Disruptive Technology refers to that advanced or new technology that completely alters the way a business or an industry operate thereby replacing and disrupting the existing technology. Some of the recent examples include LED displays, smartphones & e-commerce. Virtual reality and augmented reality wearables such as Magic Leap are in the early stages of disruption. The term was coined by the American scholar Clayton M. Christensen and his collaborators in 1995, and has been called the most influential business idea of the early 21st century. Many leaders of small, entrepreneurial companies praise it as their guiding star; so do many executives at large, well-established organizations.
Clayton Christensen, describes Disruptive Innovation as a process by which a product or service takes root initially in simple applications at the bottom of a market and then relentlessly moves up market, eventually displacing established competitors.
Generally Disruptive innovations are produced by startups, mid-sized companies and smaller entrepreneurs rather than market share leading companies. The market leaders focus only on pursuing “sustaining innovations” which has historically helped them achieve higher profitability by charging highest price to their most demanding, loyal and sophisticated customers. This unintentionally opens the door to “disruptive innovations” at the bottom of the market. An innovation that is disruptive allows a whole new population of consumers at the bottom of a market access to a product or service that was historically only accessible to consumers with a lot of money or a lot of skill.
A disruptive technology need not be always disruptively better than those offered in the market and would disrupt the market economics. For example: The advent of e-commerce retailing has led consumers to buy products online rather than their store, with online options often carrying lower prices. This has benefited consumers but made it much more difficult for producers and brick-and-mortar stores to maintain profitability.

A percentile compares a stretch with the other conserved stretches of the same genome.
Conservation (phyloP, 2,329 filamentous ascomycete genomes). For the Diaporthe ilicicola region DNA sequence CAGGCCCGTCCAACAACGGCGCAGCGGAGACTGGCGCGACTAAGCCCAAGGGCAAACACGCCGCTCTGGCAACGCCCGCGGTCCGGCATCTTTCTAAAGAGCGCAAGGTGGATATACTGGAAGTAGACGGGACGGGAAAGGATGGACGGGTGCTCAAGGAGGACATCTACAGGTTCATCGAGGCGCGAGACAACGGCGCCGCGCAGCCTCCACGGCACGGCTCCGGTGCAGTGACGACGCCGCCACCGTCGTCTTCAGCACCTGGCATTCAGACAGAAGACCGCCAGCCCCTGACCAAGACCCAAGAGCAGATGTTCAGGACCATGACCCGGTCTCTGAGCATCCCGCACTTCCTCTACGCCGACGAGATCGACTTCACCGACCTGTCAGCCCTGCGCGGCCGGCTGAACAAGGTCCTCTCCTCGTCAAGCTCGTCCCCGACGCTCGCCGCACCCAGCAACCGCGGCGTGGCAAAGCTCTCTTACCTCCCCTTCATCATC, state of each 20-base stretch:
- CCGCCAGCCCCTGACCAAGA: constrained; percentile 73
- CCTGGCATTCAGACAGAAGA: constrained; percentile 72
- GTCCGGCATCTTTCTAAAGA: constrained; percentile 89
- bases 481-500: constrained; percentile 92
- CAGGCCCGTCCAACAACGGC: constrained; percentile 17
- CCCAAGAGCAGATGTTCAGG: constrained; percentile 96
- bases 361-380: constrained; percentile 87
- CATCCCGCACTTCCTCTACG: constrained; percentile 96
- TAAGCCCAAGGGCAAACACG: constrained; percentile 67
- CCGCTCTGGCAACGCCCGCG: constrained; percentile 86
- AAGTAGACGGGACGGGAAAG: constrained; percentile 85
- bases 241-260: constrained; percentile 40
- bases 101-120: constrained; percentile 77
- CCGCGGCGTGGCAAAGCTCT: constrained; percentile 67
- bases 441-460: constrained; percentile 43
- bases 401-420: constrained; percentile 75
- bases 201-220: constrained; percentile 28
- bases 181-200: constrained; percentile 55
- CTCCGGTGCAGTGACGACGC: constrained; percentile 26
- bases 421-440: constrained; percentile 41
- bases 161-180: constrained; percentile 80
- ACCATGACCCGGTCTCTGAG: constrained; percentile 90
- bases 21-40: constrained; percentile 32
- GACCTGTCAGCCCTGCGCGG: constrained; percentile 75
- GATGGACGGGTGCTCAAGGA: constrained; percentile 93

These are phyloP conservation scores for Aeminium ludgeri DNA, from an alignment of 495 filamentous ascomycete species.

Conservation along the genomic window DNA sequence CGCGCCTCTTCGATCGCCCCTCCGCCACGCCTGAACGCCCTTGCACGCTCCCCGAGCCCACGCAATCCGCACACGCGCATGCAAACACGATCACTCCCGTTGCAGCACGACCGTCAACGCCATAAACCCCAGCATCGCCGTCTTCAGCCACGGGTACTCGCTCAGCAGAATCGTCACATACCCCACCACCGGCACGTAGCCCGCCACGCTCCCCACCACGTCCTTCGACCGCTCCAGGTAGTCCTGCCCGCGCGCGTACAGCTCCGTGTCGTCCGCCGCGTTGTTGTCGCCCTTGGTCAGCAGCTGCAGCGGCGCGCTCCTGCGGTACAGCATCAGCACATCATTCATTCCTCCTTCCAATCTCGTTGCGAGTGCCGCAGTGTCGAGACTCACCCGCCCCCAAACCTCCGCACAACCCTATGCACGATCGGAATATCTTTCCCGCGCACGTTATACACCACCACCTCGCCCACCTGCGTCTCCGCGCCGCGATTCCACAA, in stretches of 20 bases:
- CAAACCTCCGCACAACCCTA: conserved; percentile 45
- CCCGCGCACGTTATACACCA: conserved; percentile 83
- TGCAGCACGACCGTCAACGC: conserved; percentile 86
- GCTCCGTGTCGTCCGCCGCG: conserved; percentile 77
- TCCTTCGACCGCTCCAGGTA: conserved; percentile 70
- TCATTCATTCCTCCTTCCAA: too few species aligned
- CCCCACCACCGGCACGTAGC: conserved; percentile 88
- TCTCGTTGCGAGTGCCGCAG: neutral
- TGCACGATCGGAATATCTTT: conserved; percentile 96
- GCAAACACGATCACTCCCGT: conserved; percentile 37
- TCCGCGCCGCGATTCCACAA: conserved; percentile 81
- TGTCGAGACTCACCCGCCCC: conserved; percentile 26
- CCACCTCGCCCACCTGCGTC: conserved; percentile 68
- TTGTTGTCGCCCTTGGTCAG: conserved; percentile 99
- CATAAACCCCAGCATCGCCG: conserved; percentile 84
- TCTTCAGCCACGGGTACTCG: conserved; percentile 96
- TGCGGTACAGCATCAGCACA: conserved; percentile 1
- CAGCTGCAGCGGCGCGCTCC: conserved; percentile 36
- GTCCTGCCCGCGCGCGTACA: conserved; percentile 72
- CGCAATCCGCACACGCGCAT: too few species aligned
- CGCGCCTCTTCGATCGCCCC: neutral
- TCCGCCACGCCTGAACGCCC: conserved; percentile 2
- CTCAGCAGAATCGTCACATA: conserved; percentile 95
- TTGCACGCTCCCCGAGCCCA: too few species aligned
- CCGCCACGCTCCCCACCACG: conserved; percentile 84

Most companies are more risk-averse and will adopt an innovation only after seeing how it performs with a wider audience. Companies that fail to account for the effects of a new, disruptive technology may find themselves losing market share to companies that have found ways to integrate the technology into the way that they manage labor and capital. Hence smarter companies start working with the startups who are already working on disruptive technologies to understand the impact and gather knowledge for a smooth transition when the technology is adopted by critical mass of users. Acquiring or investing in such startups will pave the best way for large corporations to adopt to the disrupting technologies.
Such startups, however, need to have a very different culture from their parents. They need to get excited about small markets,to get started , and must have a much higher tolerance of failure.
Christensen, C., “The Innovator’s Dilemma: When New Technologies Cause Great Firms to Fail”, Harvard Business School Press, 1997